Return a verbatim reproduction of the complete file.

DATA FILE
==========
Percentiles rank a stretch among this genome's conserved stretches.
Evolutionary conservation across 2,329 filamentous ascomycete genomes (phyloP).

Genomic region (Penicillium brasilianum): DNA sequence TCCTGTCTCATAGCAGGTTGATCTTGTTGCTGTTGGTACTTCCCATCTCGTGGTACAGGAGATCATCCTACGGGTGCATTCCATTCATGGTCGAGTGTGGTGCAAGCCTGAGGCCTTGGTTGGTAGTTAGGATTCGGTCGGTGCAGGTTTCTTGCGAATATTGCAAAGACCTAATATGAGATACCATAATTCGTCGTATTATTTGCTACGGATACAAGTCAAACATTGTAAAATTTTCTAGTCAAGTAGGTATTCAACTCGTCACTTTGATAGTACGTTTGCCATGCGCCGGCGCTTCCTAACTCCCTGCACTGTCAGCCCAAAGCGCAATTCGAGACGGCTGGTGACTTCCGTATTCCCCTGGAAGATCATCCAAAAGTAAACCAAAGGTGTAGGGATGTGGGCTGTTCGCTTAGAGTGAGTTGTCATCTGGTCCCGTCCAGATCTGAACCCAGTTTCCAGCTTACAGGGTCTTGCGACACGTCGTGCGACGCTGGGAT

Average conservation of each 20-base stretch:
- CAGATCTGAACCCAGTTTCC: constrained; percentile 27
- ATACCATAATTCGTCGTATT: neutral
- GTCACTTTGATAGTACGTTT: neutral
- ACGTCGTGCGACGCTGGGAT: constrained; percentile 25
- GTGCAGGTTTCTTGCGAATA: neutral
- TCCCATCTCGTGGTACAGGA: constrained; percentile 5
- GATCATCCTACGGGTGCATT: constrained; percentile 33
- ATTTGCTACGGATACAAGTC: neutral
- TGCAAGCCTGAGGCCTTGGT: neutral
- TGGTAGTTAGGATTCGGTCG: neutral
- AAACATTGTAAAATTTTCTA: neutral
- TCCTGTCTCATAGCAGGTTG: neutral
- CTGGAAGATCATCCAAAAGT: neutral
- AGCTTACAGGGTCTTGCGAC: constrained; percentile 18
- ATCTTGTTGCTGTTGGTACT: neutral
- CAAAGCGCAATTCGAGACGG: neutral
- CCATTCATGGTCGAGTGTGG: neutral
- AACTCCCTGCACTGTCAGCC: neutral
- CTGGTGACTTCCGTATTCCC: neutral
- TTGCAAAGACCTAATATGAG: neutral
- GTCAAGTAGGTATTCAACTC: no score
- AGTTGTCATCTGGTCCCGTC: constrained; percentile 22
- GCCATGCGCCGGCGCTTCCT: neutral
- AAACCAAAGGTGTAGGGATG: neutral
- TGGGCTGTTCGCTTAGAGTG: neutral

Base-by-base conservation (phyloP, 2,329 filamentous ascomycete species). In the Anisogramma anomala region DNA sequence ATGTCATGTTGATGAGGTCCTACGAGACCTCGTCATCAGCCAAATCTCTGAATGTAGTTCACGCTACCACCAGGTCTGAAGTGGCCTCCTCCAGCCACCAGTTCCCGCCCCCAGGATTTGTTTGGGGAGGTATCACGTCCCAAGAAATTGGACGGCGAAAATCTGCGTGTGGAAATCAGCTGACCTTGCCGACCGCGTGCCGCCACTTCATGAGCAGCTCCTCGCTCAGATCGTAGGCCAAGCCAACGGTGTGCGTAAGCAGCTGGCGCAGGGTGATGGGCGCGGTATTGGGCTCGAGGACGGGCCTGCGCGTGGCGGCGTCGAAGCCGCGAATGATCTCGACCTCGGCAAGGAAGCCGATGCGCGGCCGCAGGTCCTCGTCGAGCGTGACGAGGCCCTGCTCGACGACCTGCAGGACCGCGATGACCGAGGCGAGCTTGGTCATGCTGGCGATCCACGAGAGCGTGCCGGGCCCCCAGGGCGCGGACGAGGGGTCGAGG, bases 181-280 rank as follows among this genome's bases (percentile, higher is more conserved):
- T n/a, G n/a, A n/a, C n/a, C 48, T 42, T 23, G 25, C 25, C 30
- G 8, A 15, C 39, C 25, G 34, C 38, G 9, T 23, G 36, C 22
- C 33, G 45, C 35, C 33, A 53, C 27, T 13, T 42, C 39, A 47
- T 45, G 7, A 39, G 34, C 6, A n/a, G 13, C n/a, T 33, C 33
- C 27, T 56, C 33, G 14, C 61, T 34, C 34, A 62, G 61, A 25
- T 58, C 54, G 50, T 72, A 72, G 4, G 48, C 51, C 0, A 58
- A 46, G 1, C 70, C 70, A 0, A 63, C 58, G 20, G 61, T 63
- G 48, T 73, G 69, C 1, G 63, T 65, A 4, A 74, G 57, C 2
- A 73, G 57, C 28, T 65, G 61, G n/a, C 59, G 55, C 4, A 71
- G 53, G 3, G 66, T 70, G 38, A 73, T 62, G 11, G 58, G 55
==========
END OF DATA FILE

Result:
Percentiles rank a stretch among this genome's conserved stretches.
Evolutionary conservation across 2,329 filamentous ascomycete genomes (phyloP).

Genomic region (Penicillium brasilianum): DNA sequence TCCTGTCTCATAGCAGGTTGATCTTGTTGCTGTTGGTACTTCCCATCTCGTGGTACAGGAGATCATCCTACGGGTGCATTCCATTCATGGTCGAGTGTGGTGCAAGCCTGAGGCCTTGGTTGGTAGTTAGGATTCGGTCGGTGCAGGTTTCTTGCGAATATTGCAAAGACCTAATATGAGATACCATAATTCGTCGTATTATTTGCTACGGATACAAGTCAAACATTGTAAAATTTTCTAGTCAAGTAGGTATTCAACTCGTCACTTTGATAGTACGTTTGCCATGCGCCGGCGCTTCCTAACTCCCTGCACTGTCAGCCCAAAGCGCAATTCGAGACGGCTGGTGACTTCCGTATTCCCCTGGAAGATCATCCAAAAGTAAACCAAAGGTGTAGGGATGTGGGCTGTTCGCTTAGAGTGAGTTGTCATCTGGTCCCGTCCAGATCTGAACCCAGTTTCCAGCTTACAGGGTCTTGCGACACGTCGTGCGACGCTGGGAT

Average conservation of each 20-base stretch:
- CAGATCTGAACCCAGTTTCC: constrained; percentile 27
- ATACCATAATTCGTCGTATT: neutral
- GTCACTTTGATAGTACGTTT: neutral
- ACGTCGTGCGACGCTGGGAT: constrained; percentile 25
- GTGCAGGTTTCTTGCGAATA: neutral
- TCCCATCTCGTGGTACAGGA: constrained; percentile 5
- GATCATCCTACGGGTGCATT: constrained; percentile 33
- ATTTGCTACGGATACAAGTC: neutral
- TGCAAGCCTGAGGCCTTGGT: neutral
- TGGTAGTTAGGATTCGGTCG: neutral
- AAACATTGTAAAATTTTCTA: neutral
- TCCTGTCTCATAGCAGGTTG: neutral
- CTGGAAGATCATCCAAAAGT: neutral
- AGCTTACAGGGTCTTGCGAC: constrained; percentile 18
- ATCTTGTTGCTGTTGGTACT: neutral
- CAAAGCGCAATTCGAGACGG: neutral
- CCATTCATGGTCGAGTGTGG: neutral
- AACTCCCTGCACTGTCAGCC: neutral
- CTGGTGACTTCCGTATTCCC: neutral
- TTGCAAAGACCTAATATGAG: neutral
- GTCAAGTAGGTATTCAACTC: no score
- AGTTGTCATCTGGTCCCGTC: constrained; percentile 22
- GCCATGCGCCGGCGCTTCCT: neutral
- AAACCAAAGGTGTAGGGATG: neutral
- TGGGCTGTTCGCTTAGAGTG: neutral

Base-by-base conservation (phyloP, 2,329 filamentous ascomycete species). In the Anisogramma anomala region DNA sequence ATGTCATGTTGATGAGGTCCTACGAGACCTCGTCATCAGCCAAATCTCTGAATGTAGTTCACGCTACCACCAGGTCTGAAGTGGCCTCCTCCAGCCACCAGTTCCCGCCCCCAGGATTTGTTTGGGGAGGTATCACGTCCCAAGAAATTGGACGGCGAAAATCTGCGTGTGGAAATCAGCTGACCTTGCCGACCGCGTGCCGCCACTTCATGAGCAGCTCCTCGCTCAGATCGTAGGCCAAGCCAACGGTGTGCGTAAGCAGCTGGCGCAGGGTGATGGGCGCGGTATTGGGCTCGAGGACGGGCCTGCGCGTGGCGGCGTCGAAGCCGCGAATGATCTCGACCTCGGCAAGGAAGCCGATGCGCGGCCGCAGGTCCTCGTCGAGCGTGACGAGGCCCTGCTCGACGACCTGCAGGACCGCGATGACCGAGGCGAGCTTGGTCATGCTGGCGATCCACGAGAGCGTGCCGGGCCCCCAGGGCGCGGACGAGGGGTCGAGG, bases 181-280 rank as follows among this genome's bases (percentile, higher is more conserved):
- T n/a, G n/a, A n/a, C n/a, C 48, T 42, T 23, G 25, C 25, C 30
- G 8, A 15, C 39, C 25, G 34, C 38, G 9, T 23, G 36, C 22
- C 33, G 45, C 35, C 33, A 53, C 27, T 13, T 42, C 39, A 47
- T 45, G 7, A 39, G 34, C 6, A n/a, G 13, C n/a, T 33, C 33
- C 27, T 56, C 33, G 14, C 61, T 34, C 34, A 62, G 61, A 25
- T 58, C 54, G 50, T 72, A 72, G 4, G 48, C 51, C 0, A 58
- A 46, G 1, C 70, C 70, A 0, A 63, C 58, G 20, G 61, T 63
- G 48, T 73, G 69, C 1, G 63, T 65, A 4, A 74, G 57, C 2
- A 73, G 57, C 28, T 65, G 61, G n/a, C 59, G 55, C 4, A 71
- G 53, G 3, G 66, T 70, G 38, A 73, T 62, G 11, G 58, G 55